[LINK] Censorship, protest marches, OT & this list
Mon, 17 Feb 2003 08:47:39 +1100
On Mon, 17 Feb 2003 07:27:15 +1100 (EST), Howard Lowndes wrote:
>I have to say that IMO the subject of censorship is more on topic for this
>list that the subject of protest marches.
>I have tried to follow Bob's narrow focussed campaign, but to me, as it
>appears to be to others, it is becoming a bore and is losing its edge.
>So, there is a small amount of corruption out there with illicit
>pornography being marketed with impunity, but in my view that is a far
>smaller problem than, say, smoking in public (which I hate) and hard drugs
I have no problem with smoking in public. I have no problem with
soft drugs if people wish to take them. I have never smoked, nor
taken soft or hard drugs.
I have no problem with the availability of pornography either and am
not involved in any campaign against it (heaven forbid). I'd prefer a
situtation where the pornography on sale was broader in scope as it
fails to represent the sexual diversity of society.
I am not, nor have I ever been, on a campaign against pornography and
anyone who suggests I am or have been is not reading me correctly. The
pornography on sale in Sydney is indicative of the standards of the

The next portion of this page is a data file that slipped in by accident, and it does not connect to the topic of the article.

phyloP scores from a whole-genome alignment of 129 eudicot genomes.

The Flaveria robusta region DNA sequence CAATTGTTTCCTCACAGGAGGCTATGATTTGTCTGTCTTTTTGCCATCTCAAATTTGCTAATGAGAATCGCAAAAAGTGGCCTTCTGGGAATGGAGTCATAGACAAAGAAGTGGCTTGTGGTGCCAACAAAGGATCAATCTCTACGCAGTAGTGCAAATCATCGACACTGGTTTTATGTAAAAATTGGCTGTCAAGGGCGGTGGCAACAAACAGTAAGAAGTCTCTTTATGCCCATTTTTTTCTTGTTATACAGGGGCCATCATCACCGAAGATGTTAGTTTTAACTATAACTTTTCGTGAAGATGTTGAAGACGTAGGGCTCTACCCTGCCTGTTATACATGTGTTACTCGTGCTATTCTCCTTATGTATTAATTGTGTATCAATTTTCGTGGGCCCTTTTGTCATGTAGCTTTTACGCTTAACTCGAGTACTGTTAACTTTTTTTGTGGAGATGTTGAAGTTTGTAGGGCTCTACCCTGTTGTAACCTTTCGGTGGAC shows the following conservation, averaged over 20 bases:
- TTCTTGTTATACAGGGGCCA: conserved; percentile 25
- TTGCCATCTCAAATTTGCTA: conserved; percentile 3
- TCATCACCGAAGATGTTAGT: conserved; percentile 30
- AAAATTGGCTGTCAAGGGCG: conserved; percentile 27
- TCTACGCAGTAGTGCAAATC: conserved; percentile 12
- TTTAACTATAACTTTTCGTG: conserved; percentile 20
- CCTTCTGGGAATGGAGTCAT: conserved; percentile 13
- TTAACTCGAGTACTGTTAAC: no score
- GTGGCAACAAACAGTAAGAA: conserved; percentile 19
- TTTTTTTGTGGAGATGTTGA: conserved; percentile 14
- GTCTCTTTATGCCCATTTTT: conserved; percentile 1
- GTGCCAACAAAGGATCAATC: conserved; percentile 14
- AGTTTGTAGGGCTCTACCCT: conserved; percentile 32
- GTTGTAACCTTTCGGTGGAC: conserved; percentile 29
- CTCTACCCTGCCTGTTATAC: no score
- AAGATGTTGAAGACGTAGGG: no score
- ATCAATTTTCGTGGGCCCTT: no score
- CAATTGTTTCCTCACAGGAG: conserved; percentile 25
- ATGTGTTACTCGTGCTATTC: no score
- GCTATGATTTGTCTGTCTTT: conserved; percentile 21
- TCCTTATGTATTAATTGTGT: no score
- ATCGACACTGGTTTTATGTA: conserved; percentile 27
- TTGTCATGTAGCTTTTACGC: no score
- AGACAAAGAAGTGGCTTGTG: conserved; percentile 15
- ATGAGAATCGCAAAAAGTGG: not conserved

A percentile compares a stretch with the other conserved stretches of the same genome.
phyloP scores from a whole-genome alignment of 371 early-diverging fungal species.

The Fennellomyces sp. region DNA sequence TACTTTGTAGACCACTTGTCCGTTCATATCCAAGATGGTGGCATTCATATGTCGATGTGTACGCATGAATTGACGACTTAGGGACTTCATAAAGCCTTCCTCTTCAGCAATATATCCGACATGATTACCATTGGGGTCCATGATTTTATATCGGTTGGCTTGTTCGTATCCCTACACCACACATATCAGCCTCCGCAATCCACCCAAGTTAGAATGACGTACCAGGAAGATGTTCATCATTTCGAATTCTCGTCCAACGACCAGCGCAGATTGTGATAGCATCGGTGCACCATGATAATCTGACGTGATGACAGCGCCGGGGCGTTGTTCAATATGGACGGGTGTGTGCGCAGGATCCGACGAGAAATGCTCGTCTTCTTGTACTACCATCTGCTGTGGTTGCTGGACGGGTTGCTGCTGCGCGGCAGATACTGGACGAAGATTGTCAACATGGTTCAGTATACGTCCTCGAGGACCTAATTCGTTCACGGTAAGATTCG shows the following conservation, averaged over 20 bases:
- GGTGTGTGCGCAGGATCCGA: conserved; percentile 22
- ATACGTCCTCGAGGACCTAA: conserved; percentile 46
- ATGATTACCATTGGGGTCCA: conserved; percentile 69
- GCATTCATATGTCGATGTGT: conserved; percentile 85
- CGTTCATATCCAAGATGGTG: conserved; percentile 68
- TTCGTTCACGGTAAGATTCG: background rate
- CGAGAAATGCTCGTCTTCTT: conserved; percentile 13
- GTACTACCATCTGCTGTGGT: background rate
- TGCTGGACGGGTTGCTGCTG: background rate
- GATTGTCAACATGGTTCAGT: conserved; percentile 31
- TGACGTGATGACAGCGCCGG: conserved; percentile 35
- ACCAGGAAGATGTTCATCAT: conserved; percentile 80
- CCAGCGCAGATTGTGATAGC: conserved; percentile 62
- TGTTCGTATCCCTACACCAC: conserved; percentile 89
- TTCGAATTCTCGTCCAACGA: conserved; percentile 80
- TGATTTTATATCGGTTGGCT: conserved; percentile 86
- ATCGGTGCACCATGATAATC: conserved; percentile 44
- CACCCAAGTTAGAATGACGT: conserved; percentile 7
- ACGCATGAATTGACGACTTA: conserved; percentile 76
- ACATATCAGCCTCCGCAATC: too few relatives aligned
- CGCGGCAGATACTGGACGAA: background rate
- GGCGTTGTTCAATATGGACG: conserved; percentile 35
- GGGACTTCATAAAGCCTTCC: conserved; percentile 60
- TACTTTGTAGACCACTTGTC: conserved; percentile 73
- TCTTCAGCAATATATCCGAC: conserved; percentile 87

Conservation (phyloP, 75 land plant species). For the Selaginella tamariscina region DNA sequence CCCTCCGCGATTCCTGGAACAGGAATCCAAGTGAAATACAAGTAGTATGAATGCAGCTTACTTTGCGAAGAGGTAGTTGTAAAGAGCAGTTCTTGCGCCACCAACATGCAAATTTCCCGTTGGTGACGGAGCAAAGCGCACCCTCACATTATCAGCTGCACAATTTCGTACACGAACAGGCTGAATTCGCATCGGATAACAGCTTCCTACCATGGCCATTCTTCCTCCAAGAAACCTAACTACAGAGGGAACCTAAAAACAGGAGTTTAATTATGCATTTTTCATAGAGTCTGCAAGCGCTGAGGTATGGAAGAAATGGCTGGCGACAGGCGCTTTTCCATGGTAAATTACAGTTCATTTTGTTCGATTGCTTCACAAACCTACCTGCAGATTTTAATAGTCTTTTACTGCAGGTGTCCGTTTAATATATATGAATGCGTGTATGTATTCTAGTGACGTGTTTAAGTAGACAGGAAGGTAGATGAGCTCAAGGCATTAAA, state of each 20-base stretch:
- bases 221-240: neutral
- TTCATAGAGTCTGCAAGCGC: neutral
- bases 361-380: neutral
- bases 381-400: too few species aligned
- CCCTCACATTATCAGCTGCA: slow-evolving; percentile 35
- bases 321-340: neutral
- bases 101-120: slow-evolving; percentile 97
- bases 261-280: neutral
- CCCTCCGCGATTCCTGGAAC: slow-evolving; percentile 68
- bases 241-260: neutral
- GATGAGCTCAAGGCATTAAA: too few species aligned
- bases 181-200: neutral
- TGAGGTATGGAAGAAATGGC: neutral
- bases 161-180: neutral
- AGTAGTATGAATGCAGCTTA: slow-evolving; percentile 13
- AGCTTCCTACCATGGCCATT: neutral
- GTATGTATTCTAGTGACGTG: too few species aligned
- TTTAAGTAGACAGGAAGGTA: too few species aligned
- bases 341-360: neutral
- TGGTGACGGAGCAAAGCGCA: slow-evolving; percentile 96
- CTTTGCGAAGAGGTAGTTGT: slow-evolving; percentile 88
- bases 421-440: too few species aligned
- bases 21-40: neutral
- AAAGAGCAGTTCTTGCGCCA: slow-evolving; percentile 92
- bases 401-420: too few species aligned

community in which we live and censorship is meant to be based on
I am at present following a court case which involves New South Wales
originated "adult material" on the Internet. It hasn't (as yet at
least..) made it to the press and possibly never will. If convicted
the alleged offender will almost certainly be silently jailed. I am
however concerned that there are differing standards applied by the
police force in the State of New South Wales.
On the one hand they prosecute someone with a web site based on
various sections of criminal law (which could result in a long term of
imprisonment) but seemingly ignore (let's not say "ignore" lets say
"selectively enforce") other laws.
The law should be clear and precise. I mentioned pending New South
Wales laws relating to Internet content to the person now being
prosecuted. He said it was just "regulation" and a businessman
(photographer) he regard(ed) such regulations as simply fluff that can
be ignored. He's now faced with $70,000 in legal fees and possible
It would appear that three charges have been dismissed but material
has been submitted to the OFLC by police, who have explained that
although his sexual preference is of little interest or conern to them
the material itself cannot be sold or marketed in this country or in
That's the fate of an individual.
Same law. Different resutls.
As I mentioned to the Hon Jackie Kelly "selective enforcement" is
I'll curb my anger (for the present).